Orgone make life-affirming music; their irresistible funkiness and ability to transcend genre will force anyone out of their seat and onto the dance floor. Even the band's name — a cosmic amalgamation of the words orgasm and hormone — is a reference to a spirit of creativity and universal life force that they hope will have an “inhibition-canceling effect.”

But this is no hippie shit. This tightly assembled group of eight (and occasionally more) musicians have spent decades playing together and have an ear for production. Orgone have released seven albums since 2001 that are heavily influenced by '60s- and '70s-era studio bands, bass- and horn-laden funk and disco boogie. With two more records on the way, Orgone aren't in ascendancy but in perpetual motion.

“Where we are now as a band is a convergence of these particular individuals [and] the best and strongest that Orgone have ever sounded,” says Sergio Rios, Orgone's bandleader and guitarist. “We're putting out a whole lot of love and grit and a fire to do something that hits hard and deep. Something that's basically no BS.”

Sergio Rios of Orgone; Credit: @CaseyOnAMission

Sergio Rios of Orgone; Credit: @CaseyOnAMission

This deep connection runs all the way back to the 1990s in the San Fernando Valley, where Rios and keyboardist Dan Hastie played together in various bands and bonded over their love of heavy instrumental funk and soul groups such as The Meters and Booker T & The MGs, and studio bands like The Funk Brothers. Along with drummer Sean O'Shea and bassist Tim Glum, the group began to follow in the footsteps of their rhythm-section heroes.

“We started Orgone with a mission to really play and dedicate ourselves to kind of honoring all the music we love; doing something with reverence and legitimacy,” Rios says. “Coming up with bands like Breakestra and The Lions and Jungle Fire, L.A. has been a really great scene.”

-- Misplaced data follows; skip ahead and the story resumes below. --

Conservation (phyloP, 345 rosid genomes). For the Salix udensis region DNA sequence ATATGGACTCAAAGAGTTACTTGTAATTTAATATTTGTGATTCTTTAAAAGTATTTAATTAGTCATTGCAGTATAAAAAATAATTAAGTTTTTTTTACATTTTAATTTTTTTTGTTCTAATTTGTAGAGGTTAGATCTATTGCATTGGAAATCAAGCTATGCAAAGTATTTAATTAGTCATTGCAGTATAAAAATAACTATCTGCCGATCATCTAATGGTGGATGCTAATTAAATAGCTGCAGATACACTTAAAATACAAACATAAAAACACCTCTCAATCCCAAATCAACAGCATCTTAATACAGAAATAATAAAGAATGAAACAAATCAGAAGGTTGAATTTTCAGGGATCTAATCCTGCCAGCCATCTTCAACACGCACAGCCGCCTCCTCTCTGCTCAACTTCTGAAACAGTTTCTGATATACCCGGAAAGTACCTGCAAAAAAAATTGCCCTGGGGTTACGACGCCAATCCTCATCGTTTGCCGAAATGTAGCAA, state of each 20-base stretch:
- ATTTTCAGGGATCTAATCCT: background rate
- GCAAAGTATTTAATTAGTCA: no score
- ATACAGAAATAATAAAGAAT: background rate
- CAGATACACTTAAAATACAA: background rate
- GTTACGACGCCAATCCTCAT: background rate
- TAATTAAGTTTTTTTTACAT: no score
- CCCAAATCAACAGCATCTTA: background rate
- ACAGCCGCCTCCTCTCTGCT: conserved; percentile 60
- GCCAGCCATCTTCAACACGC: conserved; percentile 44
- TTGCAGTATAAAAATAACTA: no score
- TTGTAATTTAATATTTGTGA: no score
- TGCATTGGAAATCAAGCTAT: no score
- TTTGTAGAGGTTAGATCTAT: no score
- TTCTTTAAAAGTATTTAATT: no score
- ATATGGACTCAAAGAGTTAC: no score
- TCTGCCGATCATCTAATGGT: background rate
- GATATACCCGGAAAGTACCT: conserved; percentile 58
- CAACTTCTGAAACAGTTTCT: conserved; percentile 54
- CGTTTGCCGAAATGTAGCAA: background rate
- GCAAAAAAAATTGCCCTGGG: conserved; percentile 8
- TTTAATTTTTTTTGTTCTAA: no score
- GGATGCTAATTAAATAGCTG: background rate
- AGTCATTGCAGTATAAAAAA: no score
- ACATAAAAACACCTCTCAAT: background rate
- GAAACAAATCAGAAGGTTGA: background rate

After their 2001 self-titled debut — a straightforward funk record with some freakout psychedelic moments, which would come to be a hallmark of Orgone's shows — the band put out three albums on Ubiquity Records: 2007's The Killion Floor and Cali Fever and Killion Vaults in 2010, the latter of which was a “library record” of down-tempo funk and cinematic soul. (Killion Sound is named for the street the studio is on, Killion Street in North Hollywood. (The Killion Floor references Rios' Killion Sound, named for the North Hollywood street it's on, and also is a play on Howlin' Wolf's song “The Killing Floor.”)

Other releases included Bacano, an atmospheric, early '70s–style record from 2008.

Orgone's music is mostly instrumental, but a handful of songs featured Fanny Franklin; she added some nasty vocals on top of the honking 2006 single “Funky Nassau.” That single put Orgone on the map among a growing number of funk fiends, hip-hop and R&B producers looking for a fresh sound with old-school sensibilities. The band became a regular on a multiyear promotional circuit sponsored by Toyota, where they backed up artists like Too Short and Macy Gray and met producer Jack Splash.

With Splash, Orgone lived out its studio-band origins, backing Jennifer Hudson and serving as the uncredited rhythm section on Alicia Keys' “Teenage Love Affair” and the studio musicians on Cee-Lo Green's Grammy-winning song “Fool for You.”

The band also would work with their idol, Cyril Neville, on a 45 release of “I Sold My Heart to the Junkman.” “That song is an old '30s song and the only reason [Neville] even knew it was because his mom would sing it and he knew the melody. We got to put our own personal spin on it,” says keyboardist Hastie, calling the song one of the highlights of his career.